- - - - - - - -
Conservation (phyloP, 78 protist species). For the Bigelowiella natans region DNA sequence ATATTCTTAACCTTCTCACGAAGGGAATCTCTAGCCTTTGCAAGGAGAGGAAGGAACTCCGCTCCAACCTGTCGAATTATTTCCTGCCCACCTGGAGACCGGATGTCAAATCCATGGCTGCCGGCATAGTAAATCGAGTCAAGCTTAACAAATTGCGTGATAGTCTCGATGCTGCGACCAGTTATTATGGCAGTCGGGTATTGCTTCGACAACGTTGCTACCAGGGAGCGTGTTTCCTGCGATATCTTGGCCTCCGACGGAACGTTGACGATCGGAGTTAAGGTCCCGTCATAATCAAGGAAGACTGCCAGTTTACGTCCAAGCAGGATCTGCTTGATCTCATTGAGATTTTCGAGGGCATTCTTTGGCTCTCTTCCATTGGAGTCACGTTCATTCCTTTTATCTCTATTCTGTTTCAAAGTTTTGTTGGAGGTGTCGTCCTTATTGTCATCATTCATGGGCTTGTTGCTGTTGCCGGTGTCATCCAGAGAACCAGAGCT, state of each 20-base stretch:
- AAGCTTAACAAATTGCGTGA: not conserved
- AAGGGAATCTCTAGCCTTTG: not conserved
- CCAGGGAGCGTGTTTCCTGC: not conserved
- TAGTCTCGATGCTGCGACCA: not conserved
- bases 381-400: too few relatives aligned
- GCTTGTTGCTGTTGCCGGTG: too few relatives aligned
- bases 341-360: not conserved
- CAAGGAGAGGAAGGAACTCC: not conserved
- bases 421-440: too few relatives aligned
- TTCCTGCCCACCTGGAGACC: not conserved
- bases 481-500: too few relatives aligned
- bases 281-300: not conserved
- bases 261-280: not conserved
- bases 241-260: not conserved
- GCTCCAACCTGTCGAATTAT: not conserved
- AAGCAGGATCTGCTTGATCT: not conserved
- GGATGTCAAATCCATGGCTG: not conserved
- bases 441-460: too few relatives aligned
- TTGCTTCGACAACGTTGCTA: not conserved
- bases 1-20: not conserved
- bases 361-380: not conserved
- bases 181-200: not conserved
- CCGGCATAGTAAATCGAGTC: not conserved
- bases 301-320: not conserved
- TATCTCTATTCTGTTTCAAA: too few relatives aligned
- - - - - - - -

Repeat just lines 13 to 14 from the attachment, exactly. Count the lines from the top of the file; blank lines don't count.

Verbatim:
- bases 281-300: not conserved
- bases 261-280: not conserved